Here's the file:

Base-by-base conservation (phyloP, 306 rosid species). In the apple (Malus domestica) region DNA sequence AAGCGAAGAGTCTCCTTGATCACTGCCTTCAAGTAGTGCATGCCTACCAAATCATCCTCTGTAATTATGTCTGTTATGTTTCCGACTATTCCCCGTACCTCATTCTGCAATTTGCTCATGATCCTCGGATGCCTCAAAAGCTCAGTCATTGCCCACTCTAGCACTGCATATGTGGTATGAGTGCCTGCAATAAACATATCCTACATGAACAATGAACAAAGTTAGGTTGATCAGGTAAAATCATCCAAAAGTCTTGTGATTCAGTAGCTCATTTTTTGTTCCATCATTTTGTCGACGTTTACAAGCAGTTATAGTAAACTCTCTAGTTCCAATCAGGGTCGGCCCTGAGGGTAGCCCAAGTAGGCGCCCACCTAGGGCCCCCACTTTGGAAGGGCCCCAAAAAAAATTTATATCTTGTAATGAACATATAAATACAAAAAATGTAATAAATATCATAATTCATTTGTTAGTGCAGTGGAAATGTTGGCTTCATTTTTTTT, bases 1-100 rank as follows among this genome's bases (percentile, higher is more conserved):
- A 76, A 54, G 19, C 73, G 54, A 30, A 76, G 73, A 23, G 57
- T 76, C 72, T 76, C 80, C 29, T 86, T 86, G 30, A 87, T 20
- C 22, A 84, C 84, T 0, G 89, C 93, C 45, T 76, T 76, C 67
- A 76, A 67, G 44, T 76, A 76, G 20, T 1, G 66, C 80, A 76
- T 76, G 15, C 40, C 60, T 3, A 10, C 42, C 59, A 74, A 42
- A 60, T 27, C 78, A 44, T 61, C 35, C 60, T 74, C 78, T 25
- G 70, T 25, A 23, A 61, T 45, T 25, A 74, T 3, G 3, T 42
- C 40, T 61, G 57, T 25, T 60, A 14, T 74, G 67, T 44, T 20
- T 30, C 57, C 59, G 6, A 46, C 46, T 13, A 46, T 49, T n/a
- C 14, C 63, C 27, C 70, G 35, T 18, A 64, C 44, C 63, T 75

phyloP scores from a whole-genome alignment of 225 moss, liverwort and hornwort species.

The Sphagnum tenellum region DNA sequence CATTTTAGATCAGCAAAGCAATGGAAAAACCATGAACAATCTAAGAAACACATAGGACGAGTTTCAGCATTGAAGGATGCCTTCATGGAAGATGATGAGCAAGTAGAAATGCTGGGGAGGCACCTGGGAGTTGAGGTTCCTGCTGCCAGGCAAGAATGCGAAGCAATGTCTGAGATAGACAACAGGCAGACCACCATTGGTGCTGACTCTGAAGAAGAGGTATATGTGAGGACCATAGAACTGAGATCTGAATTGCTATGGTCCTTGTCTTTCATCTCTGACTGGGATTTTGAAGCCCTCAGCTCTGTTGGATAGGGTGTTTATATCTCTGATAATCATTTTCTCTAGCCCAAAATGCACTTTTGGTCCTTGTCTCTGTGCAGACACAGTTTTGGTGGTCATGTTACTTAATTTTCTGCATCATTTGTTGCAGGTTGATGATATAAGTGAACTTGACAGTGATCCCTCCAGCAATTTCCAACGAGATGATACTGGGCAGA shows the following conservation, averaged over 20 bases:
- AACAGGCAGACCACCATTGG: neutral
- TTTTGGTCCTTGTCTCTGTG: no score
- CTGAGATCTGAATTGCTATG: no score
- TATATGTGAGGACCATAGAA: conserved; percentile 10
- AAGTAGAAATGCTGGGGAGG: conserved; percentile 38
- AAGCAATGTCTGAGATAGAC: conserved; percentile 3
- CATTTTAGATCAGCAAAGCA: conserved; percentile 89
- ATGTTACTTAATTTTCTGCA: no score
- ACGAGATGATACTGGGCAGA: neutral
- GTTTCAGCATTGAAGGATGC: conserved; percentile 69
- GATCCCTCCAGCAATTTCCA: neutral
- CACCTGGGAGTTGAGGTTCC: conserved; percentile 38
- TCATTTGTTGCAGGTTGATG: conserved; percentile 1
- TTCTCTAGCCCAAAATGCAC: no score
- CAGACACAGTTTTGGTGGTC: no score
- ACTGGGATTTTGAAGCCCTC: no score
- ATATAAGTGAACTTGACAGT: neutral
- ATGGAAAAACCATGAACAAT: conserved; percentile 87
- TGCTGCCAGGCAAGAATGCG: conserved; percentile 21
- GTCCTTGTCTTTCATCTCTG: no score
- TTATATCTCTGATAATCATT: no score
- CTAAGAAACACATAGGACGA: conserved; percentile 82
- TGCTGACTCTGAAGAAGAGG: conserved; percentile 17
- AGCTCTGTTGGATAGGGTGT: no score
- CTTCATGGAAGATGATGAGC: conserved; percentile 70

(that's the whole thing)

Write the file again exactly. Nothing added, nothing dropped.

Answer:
Base-by-base conservation (phyloP, 306 rosid species). In the apple (Malus domestica) region DNA sequence AAGCGAAGAGTCTCCTTGATCACTGCCTTCAAGTAGTGCATGCCTACCAAATCATCCTCTGTAATTATGTCTGTTATGTTTCCGACTATTCCCCGTACCTCATTCTGCAATTTGCTCATGATCCTCGGATGCCTCAAAAGCTCAGTCATTGCCCACTCTAGCACTGCATATGTGGTATGAGTGCCTGCAATAAACATATCCTACATGAACAATGAACAAAGTTAGGTTGATCAGGTAAAATCATCCAAAAGTCTTGTGATTCAGTAGCTCATTTTTTGTTCCATCATTTTGTCGACGTTTACAAGCAGTTATAGTAAACTCTCTAGTTCCAATCAGGGTCGGCCCTGAGGGTAGCCCAAGTAGGCGCCCACCTAGGGCCCCCACTTTGGAAGGGCCCCAAAAAAAATTTATATCTTGTAATGAACATATAAATACAAAAAATGTAATAAATATCATAATTCATTTGTTAGTGCAGTGGAAATGTTGGCTTCATTTTTTTT, bases 1-100 rank as follows among this genome's bases (percentile, higher is more conserved):
- A 76, A 54, G 19, C 73, G 54, A 30, A 76, G 73, A 23, G 57
- T 76, C 72, T 76, C 80, C 29, T 86, T 86, G 30, A 87, T 20
- C 22, A 84, C 84, T 0, G 89, C 93, C 45, T 76, T 76, C 67
- A 76, A 67, G 44, T 76, A 76, G 20, T 1, G 66, C 80, A 76
- T 76, G 15, C 40, C 60, T 3, A 10, C 42, C 59, A 74, A 42
- A 60, T 27, C 78, A 44, T 61, C 35, C 60, T 74, C 78, T 25
- G 70, T 25, A 23, A 61, T 45, T 25, A 74, T 3, G 3, T 42
- C 40, T 61, G 57, T 25, T 60, A 14, T 74, G 67, T 44, T 20
- T 30, C 57, C 59, G 6, A 46, C 46, T 13, A 46, T 49, T n/a
- C 14, C 63, C 27, C 70, G 35, T 18, A 64, C 44, C 63, T 75

phyloP scores from a whole-genome alignment of 225 moss, liverwort and hornwort species.

The Sphagnum tenellum region DNA sequence CATTTTAGATCAGCAAAGCAATGGAAAAACCATGAACAATCTAAGAAACACATAGGACGAGTTTCAGCATTGAAGGATGCCTTCATGGAAGATGATGAGCAAGTAGAAATGCTGGGGAGGCACCTGGGAGTTGAGGTTCCTGCTGCCAGGCAAGAATGCGAAGCAATGTCTGAGATAGACAACAGGCAGACCACCATTGGTGCTGACTCTGAAGAAGAGGTATATGTGAGGACCATAGAACTGAGATCTGAATTGCTATGGTCCTTGTCTTTCATCTCTGACTGGGATTTTGAAGCCCTCAGCTCTGTTGGATAGGGTGTTTATATCTCTGATAATCATTTTCTCTAGCCCAAAATGCACTTTTGGTCCTTGTCTCTGTGCAGACACAGTTTTGGTGGTCATGTTACTTAATTTTCTGCATCATTTGTTGCAGGTTGATGATATAAGTGAACTTGACAGTGATCCCTCCAGCAATTTCCAACGAGATGATACTGGGCAGA shows the following conservation, averaged over 20 bases:
- AACAGGCAGACCACCATTGG: neutral
- TTTTGGTCCTTGTCTCTGTG: no score
- CTGAGATCTGAATTGCTATG: no score
- TATATGTGAGGACCATAGAA: conserved; percentile 10
- AAGTAGAAATGCTGGGGAGG: conserved; percentile 38
- AAGCAATGTCTGAGATAGAC: conserved; percentile 3
- CATTTTAGATCAGCAAAGCA: conserved; percentile 89
- ATGTTACTTAATTTTCTGCA: no score
- ACGAGATGATACTGGGCAGA: neutral
- GTTTCAGCATTGAAGGATGC: conserved; percentile 69
- GATCCCTCCAGCAATTTCCA: neutral
- CACCTGGGAGTTGAGGTTCC: conserved; percentile 38
- TCATTTGTTGCAGGTTGATG: conserved; percentile 1
- TTCTCTAGCCCAAAATGCAC: no score
- CAGACACAGTTTTGGTGGTC: no score
- ACTGGGATTTTGAAGCCCTC: no score
- ATATAAGTGAACTTGACAGT: neutral
- ATGGAAAAACCATGAACAAT: conserved; percentile 87
- TGCTGCCAGGCAAGAATGCG: conserved; percentile 21
- GTCCTTGTCTTTCATCTCTG: no score
- TTATATCTCTGATAATCATT: no score
- CTAAGAAACACATAGGACGA: conserved; percentile 82
- TGCTGACTCTGAAGAAGAGG: conserved; percentile 17
- AGCTCTGTTGGATAGGGTGT: no score
- CTTCATGGAAGATGATGAGC: conserved; percentile 70